19 Sec. 28, R..A. No. 9285. Grant of Interim Measure of Protection. (a) It is not incompatible with an arbitration agreement for a party to request, before constitution of the tribunal, from a Court an interim measure of protection and for the Court to grant such measure. After constitution of the arbitral tribunal and during arbitral proceedings, a request for an interim measure of protection, or modification thereof, may be made with the arbitral tribunal or to the extent that the arbitral tribunal has no power to act or is unable to act effectively, the request may be made with the Court. x x x. (Emphasis supplied.)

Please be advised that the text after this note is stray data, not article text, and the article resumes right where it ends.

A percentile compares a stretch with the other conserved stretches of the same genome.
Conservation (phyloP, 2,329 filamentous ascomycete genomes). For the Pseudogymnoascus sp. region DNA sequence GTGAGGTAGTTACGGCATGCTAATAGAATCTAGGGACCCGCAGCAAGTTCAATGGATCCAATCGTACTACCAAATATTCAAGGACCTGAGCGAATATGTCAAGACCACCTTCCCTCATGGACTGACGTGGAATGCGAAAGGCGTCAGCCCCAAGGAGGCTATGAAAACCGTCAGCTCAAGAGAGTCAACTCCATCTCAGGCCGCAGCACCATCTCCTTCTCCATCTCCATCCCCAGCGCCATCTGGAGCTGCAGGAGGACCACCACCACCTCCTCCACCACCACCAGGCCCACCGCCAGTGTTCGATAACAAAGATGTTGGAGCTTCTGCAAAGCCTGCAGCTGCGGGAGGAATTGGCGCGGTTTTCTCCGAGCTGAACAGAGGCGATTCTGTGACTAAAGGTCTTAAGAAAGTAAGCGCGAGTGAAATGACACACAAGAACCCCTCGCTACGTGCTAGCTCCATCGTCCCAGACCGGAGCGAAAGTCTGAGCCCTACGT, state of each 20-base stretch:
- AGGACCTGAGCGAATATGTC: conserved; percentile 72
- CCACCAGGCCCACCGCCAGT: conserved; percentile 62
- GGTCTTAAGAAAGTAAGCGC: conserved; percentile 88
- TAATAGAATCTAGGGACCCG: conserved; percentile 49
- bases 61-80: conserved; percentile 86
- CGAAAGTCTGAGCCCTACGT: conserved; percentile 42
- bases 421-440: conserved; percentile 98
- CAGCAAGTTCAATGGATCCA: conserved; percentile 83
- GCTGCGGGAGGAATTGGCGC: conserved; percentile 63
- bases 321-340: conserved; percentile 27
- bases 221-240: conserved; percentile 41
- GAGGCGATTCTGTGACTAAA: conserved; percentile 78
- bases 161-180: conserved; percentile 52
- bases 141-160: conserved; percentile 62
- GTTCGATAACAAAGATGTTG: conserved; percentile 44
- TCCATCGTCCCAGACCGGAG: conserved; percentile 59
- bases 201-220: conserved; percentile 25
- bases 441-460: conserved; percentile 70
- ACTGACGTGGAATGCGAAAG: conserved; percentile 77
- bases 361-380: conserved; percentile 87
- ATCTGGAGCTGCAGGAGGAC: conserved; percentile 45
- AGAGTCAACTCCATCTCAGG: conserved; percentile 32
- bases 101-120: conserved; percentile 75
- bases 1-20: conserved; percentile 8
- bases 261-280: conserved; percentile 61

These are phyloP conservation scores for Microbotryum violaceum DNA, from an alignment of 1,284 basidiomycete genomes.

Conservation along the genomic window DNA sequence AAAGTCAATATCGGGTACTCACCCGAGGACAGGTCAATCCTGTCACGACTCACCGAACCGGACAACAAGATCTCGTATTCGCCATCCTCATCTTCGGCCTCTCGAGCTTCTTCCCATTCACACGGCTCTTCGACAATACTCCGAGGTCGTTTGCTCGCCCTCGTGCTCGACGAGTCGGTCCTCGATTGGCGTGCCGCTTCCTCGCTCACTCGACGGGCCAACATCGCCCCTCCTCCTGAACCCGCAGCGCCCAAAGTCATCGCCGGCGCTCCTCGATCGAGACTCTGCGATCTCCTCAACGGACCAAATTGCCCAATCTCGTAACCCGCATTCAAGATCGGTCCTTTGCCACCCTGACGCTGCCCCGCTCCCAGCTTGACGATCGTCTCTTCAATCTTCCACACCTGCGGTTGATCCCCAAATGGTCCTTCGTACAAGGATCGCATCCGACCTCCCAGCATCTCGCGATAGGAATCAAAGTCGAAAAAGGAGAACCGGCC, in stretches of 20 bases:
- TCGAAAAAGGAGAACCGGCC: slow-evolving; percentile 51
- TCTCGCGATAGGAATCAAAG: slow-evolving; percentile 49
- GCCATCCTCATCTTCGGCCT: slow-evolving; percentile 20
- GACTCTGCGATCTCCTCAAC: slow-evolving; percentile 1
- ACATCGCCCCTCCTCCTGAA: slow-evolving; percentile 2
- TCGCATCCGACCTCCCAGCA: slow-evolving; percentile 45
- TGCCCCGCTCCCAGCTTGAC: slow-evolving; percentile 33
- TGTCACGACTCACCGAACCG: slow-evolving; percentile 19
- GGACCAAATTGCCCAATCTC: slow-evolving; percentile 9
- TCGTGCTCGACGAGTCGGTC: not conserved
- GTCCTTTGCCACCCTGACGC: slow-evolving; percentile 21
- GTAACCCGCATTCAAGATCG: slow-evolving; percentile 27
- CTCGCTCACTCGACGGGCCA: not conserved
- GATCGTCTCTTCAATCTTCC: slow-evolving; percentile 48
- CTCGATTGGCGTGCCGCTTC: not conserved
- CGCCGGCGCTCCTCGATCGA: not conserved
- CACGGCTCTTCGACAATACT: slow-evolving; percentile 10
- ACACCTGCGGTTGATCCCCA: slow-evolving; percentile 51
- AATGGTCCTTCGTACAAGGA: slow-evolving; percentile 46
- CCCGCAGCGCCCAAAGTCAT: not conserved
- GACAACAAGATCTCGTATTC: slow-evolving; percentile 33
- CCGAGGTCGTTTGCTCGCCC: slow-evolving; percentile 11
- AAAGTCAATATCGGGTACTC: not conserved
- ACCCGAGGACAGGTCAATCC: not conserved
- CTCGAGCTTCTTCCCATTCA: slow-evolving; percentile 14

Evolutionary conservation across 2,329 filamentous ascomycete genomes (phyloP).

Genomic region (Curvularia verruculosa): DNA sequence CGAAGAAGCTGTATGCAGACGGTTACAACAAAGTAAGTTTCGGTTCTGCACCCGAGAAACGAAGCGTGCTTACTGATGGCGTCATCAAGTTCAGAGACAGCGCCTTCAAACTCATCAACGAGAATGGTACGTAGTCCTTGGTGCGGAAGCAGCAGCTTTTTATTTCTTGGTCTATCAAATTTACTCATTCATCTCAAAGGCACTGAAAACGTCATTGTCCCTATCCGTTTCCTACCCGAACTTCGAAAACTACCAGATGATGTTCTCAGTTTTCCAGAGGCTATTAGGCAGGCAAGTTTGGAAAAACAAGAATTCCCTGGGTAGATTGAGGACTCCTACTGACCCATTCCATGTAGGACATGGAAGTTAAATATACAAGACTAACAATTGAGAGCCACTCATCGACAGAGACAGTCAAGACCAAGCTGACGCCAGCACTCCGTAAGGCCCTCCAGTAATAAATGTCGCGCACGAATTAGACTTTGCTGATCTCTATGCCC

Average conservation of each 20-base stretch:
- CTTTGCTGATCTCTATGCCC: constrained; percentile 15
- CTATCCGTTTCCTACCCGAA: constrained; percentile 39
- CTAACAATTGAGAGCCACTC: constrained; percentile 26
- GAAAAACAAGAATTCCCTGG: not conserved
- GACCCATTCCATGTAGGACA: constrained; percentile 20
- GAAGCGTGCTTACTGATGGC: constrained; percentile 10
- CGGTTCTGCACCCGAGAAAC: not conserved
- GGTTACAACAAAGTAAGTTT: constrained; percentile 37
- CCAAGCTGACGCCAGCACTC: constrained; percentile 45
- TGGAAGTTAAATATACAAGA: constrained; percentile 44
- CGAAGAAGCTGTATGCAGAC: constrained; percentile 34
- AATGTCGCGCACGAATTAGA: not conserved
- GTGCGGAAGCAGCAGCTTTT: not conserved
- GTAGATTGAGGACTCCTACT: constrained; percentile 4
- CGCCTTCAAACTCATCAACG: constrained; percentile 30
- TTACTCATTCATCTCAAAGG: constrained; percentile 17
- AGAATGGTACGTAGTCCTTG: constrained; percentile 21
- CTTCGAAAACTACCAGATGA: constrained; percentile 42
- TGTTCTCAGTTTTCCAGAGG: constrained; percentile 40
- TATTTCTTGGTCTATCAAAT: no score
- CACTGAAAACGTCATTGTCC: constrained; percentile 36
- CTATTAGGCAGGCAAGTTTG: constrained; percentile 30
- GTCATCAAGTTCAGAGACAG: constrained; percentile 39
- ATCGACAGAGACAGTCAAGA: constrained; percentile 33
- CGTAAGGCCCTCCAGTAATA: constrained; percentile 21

20 Rollo, p. 672.
21 Id. at 680.
22 Id. at 661.
23 Third Partial Award, id. at 114-664.
24 Id. at 1685-1743.
25 Id. at 1665-66.
26 Rep. Act No. 9285, Sec. 19.
27 Convention on the Recognition and Enforcement of Foreign Arbitral Awards, signed at New York on 10 June 1958, and ratified by the Philippines under Senate Resolution No. 71.
28 Rollo, p. 663.
29 Id. at 1685-1703.
30 Id. at 1703-1705.
31 Id. at 1741.
32 Id. at 1741-1742.
33 Final Award, id. at 1768-1815.